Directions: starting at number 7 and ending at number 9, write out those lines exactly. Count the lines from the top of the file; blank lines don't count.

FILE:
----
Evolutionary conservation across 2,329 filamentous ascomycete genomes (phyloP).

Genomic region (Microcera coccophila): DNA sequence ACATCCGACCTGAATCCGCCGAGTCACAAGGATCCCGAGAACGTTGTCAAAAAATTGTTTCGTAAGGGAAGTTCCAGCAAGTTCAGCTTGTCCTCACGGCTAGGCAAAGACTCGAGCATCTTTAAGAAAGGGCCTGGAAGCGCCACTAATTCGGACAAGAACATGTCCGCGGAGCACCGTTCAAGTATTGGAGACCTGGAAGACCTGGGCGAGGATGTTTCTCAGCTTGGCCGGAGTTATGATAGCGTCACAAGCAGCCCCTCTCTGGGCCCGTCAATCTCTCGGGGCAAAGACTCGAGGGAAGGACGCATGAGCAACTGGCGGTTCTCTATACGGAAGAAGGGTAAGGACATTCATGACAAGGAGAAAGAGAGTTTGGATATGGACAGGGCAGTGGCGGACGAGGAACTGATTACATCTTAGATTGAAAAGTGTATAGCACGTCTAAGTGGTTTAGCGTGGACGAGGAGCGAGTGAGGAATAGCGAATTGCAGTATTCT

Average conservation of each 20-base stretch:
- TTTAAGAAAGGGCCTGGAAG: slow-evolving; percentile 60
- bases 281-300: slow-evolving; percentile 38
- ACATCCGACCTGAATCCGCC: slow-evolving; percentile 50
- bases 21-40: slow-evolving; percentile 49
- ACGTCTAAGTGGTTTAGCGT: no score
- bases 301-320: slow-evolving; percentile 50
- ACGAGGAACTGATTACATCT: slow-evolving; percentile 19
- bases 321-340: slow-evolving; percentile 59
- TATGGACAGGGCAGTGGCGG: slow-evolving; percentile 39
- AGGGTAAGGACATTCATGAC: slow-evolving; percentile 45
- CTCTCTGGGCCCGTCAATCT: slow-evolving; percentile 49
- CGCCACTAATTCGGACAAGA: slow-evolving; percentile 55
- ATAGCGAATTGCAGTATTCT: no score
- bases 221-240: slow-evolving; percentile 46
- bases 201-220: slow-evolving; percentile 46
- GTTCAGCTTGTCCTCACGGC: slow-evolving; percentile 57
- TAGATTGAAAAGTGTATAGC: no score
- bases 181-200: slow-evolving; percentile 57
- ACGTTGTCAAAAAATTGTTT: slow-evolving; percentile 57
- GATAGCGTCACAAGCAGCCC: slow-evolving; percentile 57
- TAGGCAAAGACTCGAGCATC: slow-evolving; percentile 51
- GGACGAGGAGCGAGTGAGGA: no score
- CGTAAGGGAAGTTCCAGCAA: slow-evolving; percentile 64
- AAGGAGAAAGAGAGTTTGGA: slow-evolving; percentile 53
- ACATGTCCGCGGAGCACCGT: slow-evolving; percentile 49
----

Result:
- bases 21-40: slow-evolving; percentile 49
- ACGTCTAAGTGGTTTAGCGT: no score
- bases 301-320: slow-evolving; percentile 50